Prior to the pandemic, most employers were facing a labor shortage, so employee furloughs or reducing hours were not under consideration in many places. That all changed when New Jersey started closing nonessential businesses in mid-March, and employers had to figure out what to do with their workforce.
One thing that did not change is the state’s wage and hour laws. In a webinar this morning, attorney Marianne Tolomeo of Connell Foley walked through some of the legal pitfalls associated with employee furloughs, reduced hours and remote work that employers would do well to avoid.
New Jersey has one of the strictest wage theft laws in the nation. If you make a mistake, an employee can sue for wage theft for up to six years after the fact and collect up to 200% in liquidated damages.
One option that many employers are choosing during the pandemic is employee furloughs. Unlike termination, furloughs are done with an expectation that the employee will be brought back at some point in the near future. For employers, it helps preserve their experienced workforce and saves the trouble and expense of hiring new workers.
Obviously, furloughed workers do not have to be paid. Tolomeo noted that they are still eligible for unemployment benefits and, because there is a presumption that they will be brought back, they do not have to look for new work to qualify for weekly benefits.
But that also means that exempt employees cannot do any work for the employer. They cannot take phone calls from clients, respond to emails, or have anything but de minimus contact with the business if they are not being paid. If an exempt employee performs any work during a workweek, he or she must be paid for the entire week. If non-exempt employees perform work, in contrast, they must only be paid for the hours worked.
“That’s one thing that could be a real trap for employers when they furlough exempt employees,” Tolomeo warned. “The employee could come back, down the road, and say, ‘I was actually working, look at all my records of my phone calls, my this, my that. I was working and you didn’t pay me.’”
Similarly, be wary of starting a furlough in the middle of a week. Because wage and hour laws require exempt employees to be paid for the full week if they do any work during that week, if a furlough begins on a Wednesday, exempt employees who worked Monday or Tuesday will need to be paid for the full week. The same is true for non-exempt employees who are paid a flat rate for a fluctuating workweek.
Employers are required to notify workers in advance if they plan to reduce their hours and their pay. Notice cannot be retroactive for hours employees have already worked. For non-exempt or hourly workers, this is pretty straightforward.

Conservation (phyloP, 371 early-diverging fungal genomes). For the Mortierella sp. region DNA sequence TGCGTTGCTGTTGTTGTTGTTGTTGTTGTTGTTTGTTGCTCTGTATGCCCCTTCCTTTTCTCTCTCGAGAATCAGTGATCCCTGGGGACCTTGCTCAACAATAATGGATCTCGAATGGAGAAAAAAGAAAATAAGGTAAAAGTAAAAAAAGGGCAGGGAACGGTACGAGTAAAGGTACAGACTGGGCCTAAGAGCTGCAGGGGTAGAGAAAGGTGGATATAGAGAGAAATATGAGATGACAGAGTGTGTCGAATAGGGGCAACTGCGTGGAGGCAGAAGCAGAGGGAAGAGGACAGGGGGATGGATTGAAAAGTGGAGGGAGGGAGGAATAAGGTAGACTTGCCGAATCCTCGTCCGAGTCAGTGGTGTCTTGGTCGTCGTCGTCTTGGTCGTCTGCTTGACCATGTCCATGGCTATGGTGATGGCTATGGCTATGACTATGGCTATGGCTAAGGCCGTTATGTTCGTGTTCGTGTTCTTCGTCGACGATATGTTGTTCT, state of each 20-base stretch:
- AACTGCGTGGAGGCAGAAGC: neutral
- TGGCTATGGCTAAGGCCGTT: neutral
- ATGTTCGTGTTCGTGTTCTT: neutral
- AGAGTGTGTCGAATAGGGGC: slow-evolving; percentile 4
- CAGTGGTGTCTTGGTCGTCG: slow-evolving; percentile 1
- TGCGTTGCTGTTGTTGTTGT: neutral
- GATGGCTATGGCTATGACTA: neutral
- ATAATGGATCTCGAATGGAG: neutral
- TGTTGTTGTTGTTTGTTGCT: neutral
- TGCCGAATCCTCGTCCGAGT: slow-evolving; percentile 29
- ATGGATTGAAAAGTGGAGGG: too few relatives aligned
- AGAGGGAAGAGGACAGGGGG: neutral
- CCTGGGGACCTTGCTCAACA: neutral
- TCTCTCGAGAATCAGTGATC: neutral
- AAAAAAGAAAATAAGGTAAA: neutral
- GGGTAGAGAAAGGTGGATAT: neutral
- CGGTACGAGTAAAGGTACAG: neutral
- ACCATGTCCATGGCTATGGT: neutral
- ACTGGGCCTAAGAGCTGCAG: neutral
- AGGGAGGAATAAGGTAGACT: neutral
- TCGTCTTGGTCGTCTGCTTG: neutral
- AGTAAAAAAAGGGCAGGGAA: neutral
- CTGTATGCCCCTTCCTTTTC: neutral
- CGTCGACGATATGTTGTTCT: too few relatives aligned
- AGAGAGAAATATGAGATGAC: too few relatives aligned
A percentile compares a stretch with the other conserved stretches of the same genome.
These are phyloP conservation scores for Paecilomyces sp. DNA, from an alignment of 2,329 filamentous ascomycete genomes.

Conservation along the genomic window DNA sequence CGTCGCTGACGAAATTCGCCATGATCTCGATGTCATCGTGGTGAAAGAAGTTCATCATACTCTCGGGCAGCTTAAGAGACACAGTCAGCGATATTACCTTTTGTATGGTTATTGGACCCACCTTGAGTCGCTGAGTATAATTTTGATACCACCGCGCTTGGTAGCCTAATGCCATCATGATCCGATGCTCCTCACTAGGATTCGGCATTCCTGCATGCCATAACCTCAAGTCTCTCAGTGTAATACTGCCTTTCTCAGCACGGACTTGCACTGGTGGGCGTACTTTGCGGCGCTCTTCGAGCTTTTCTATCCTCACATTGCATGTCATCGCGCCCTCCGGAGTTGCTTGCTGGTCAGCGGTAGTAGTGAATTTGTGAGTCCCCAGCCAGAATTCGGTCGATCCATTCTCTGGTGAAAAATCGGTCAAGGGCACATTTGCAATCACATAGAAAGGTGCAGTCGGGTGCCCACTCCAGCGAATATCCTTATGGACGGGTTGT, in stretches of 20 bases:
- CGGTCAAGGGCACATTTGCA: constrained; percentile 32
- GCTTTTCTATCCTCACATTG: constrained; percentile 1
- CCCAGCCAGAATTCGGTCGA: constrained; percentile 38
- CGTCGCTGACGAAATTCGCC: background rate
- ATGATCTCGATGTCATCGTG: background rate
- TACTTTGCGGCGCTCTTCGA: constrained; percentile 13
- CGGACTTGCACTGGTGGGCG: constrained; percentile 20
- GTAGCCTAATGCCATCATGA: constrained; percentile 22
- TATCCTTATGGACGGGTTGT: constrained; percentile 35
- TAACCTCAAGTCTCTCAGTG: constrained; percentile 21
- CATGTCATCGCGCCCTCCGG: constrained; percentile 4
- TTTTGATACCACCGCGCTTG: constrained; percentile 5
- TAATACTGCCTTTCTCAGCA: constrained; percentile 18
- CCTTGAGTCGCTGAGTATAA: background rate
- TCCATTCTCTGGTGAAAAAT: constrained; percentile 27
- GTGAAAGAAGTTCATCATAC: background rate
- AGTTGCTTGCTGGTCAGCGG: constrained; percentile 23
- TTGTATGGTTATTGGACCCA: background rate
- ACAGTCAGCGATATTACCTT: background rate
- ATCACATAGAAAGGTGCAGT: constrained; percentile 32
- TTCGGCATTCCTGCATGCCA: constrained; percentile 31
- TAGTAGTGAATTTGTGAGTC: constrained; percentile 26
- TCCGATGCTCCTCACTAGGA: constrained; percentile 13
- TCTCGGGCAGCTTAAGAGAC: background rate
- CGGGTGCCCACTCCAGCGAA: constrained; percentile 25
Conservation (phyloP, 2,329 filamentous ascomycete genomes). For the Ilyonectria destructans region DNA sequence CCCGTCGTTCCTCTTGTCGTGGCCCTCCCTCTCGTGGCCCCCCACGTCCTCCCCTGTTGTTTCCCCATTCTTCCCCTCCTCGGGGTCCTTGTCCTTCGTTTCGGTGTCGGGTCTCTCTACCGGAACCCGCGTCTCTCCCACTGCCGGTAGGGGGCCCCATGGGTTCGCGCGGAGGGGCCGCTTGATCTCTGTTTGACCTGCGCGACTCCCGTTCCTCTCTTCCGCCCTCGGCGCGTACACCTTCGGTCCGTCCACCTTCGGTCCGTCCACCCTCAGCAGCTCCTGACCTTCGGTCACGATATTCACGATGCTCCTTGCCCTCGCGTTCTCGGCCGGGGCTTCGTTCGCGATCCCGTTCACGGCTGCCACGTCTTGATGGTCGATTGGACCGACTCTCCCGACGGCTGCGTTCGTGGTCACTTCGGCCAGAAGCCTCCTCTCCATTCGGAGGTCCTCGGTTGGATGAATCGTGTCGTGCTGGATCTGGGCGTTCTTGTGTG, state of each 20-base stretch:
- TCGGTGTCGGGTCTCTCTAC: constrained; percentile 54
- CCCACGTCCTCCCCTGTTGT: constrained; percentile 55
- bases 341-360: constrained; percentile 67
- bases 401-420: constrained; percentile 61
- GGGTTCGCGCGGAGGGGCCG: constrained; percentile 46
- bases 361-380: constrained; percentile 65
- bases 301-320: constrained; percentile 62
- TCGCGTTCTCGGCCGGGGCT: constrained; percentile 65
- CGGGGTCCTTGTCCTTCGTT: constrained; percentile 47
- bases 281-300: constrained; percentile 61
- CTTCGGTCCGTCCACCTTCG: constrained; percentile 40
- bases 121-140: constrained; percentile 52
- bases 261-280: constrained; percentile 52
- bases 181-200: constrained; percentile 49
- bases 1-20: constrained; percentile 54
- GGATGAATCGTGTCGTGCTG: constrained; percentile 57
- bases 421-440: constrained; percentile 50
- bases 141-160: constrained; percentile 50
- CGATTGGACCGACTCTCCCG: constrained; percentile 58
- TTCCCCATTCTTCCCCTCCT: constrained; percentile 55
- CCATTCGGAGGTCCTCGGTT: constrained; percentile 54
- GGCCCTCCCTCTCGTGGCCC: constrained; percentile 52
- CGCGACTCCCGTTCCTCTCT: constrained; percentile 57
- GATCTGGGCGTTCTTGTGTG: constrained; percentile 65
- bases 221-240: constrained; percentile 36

Generally, employers cannot just reduce the hours/compensation of exempt workers, but the law does make an exception if the employer reduces base hours with a commensurate decrease in salary, and there is a bona fide business need for the change. Employers should be careful, however, not to reduce salaries below the minimum threshold to maintain exempt status.
“I believe that the economic impact cause by the pandemic [will] certainly go a long way to proving a bona fide business need,” Tolomeo said. Making frequent changes could, however, jeopardize exempt status. Some attorneys recommend that employers keep such changes in place for at least a full quarter.
Another consideration when reducing hours is health benefits. Many group plans require employees to work a minimum number of hours (or be “actively at work”) to be eligible.
Finally, in reducing hours, employer should consider the impact on unemployment benefits. New Jersey provides partial benefits, but eligibility depends on a formula. Maintaining the employee’s eligibility to collect some partial unemployment benefits (including through a “Short-Time Compensation” program whereby the employer reduces the hours of a group of employees in lieu of some layoffs) is important because an employee who receives any UI benefits at all qualifies for the federal FPUC benefits of $600 per week under the CARES Act (until July 31, 2020).
The same wage and hour laws apply for remote work as apply to employees in the workplace. Tolomeo stressed that employers must keep detailed records of hours worked by non-exempt employees.
“If you don’t have records and someone sues you three years down the road, the rebuttable presumption will be that the employee did work the hours they claimed to have worked,” Tolomeo said.
A number of software options are available to keep track of hours, and some include geo-fencing applications that will alert the employer when nonexempt employees are not at their computer. At minimum, even if time clock software is not used, employers should make sure employees submit manual time sheets regularly, either by paper or by email. Employer should also make sure that any scheduled breaks are taken so that there is not an unintended accumulation of overtime liability.
Go here for the full webinar.